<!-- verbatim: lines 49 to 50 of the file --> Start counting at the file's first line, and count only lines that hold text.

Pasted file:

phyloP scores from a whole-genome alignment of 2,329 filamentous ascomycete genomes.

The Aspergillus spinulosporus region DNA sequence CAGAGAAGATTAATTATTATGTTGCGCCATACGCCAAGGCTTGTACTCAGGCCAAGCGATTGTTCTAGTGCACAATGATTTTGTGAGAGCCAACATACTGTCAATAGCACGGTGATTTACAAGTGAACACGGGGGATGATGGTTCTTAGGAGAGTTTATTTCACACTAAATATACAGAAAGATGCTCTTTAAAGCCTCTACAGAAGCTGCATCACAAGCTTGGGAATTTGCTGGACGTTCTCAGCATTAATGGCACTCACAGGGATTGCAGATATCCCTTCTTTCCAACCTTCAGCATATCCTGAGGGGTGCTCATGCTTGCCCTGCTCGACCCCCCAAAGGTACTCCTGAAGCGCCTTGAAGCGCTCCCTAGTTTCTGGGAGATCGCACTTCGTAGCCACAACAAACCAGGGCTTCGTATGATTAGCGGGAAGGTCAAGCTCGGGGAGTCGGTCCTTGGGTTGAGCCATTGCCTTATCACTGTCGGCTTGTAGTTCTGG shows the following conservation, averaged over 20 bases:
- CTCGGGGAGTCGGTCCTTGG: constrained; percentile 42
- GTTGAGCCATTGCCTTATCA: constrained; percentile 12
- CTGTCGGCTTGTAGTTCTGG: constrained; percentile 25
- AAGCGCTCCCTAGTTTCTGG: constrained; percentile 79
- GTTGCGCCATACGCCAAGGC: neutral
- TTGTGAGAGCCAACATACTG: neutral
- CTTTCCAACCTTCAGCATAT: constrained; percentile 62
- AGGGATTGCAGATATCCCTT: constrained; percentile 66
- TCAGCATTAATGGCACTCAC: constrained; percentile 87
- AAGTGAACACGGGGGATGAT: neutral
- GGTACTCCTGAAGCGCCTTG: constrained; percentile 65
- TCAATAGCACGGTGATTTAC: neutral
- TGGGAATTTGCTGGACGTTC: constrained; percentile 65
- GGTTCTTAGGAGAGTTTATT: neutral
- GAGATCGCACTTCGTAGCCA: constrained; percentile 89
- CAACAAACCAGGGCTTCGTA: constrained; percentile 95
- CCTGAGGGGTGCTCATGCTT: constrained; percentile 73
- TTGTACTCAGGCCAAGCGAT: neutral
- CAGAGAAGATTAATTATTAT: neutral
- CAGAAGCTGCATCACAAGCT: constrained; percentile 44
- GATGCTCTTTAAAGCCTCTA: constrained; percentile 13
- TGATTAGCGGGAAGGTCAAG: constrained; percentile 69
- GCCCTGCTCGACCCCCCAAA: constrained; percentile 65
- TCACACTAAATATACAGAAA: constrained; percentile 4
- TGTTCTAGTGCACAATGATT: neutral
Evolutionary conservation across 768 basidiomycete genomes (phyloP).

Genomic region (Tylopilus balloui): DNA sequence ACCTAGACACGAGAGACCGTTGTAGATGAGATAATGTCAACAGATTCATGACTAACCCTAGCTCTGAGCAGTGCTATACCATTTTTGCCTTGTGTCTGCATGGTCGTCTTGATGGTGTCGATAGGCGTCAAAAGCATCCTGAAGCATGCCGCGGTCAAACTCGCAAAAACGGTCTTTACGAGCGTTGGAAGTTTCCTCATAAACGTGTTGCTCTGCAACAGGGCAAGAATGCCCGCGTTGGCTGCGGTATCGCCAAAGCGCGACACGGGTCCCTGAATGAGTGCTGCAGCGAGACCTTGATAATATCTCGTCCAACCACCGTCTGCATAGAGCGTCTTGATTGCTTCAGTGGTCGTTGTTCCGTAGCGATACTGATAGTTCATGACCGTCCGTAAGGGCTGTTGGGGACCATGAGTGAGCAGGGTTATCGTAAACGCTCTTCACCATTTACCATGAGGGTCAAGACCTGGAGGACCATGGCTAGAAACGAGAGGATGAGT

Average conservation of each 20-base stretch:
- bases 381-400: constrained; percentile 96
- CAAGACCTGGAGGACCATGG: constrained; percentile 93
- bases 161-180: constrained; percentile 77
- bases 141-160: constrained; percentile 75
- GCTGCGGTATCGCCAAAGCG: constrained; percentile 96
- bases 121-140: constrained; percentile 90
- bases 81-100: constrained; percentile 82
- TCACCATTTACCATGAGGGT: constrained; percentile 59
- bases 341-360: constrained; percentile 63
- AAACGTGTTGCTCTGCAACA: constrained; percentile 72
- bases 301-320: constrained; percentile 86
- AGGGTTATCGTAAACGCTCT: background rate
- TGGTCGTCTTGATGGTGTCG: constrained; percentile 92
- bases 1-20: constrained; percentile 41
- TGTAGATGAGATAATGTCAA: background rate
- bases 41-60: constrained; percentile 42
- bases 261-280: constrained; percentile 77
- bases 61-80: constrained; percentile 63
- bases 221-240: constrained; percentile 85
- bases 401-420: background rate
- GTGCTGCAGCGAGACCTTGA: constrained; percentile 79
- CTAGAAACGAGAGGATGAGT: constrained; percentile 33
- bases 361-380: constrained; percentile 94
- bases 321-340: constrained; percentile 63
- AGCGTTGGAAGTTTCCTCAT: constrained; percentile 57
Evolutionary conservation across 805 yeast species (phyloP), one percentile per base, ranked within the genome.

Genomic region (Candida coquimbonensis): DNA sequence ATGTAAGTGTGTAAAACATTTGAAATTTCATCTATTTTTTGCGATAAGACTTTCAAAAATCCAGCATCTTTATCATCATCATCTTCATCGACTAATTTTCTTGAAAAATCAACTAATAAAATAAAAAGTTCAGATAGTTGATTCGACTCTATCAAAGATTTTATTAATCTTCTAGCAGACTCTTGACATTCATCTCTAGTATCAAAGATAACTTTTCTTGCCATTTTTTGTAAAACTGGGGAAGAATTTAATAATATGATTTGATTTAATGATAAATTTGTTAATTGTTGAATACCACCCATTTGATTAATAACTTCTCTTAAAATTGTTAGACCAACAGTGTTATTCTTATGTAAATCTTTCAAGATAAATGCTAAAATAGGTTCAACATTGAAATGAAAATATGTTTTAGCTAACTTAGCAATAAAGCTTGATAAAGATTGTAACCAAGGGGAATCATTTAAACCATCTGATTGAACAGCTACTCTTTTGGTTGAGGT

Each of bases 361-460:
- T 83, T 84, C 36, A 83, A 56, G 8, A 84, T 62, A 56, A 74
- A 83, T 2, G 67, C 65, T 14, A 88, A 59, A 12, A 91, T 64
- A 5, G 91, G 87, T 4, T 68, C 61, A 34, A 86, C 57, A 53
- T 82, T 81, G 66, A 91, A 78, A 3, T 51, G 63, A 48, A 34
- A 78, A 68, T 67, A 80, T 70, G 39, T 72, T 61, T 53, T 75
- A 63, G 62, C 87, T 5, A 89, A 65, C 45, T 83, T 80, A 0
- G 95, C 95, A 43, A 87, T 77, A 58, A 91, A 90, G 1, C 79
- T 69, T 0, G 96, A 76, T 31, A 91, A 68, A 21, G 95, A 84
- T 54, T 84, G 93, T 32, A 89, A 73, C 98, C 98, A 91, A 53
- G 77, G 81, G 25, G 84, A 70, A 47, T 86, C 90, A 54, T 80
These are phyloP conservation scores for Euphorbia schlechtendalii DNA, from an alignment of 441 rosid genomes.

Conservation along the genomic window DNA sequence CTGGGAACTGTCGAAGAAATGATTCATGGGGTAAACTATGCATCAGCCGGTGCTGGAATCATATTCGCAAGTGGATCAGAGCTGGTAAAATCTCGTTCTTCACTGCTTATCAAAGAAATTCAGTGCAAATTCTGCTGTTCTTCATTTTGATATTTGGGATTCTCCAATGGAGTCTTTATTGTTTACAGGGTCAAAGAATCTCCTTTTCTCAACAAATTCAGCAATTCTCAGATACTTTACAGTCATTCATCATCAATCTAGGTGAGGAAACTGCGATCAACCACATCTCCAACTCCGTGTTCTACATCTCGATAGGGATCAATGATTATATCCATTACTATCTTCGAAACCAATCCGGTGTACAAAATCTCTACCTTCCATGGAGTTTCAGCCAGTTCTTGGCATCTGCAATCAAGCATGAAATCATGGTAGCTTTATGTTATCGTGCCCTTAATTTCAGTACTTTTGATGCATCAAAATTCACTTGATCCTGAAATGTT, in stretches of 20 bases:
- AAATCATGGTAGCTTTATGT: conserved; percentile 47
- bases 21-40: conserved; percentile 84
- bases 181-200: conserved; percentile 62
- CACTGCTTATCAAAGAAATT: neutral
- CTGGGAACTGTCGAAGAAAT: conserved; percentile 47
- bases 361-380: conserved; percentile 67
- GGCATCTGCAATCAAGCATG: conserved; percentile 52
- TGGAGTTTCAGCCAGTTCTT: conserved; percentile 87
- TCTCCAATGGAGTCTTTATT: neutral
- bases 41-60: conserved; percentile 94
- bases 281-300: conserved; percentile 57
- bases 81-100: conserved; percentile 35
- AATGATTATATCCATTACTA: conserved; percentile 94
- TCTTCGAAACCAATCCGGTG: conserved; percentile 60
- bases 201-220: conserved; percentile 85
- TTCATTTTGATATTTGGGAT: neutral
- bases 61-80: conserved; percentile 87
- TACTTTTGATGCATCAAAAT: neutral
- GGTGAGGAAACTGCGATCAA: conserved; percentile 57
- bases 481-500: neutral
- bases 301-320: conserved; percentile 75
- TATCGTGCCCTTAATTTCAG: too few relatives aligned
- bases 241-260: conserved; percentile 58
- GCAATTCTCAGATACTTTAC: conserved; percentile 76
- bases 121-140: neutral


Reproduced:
- bases 221-240: constrained; percentile 85
- bases 401-420: background rate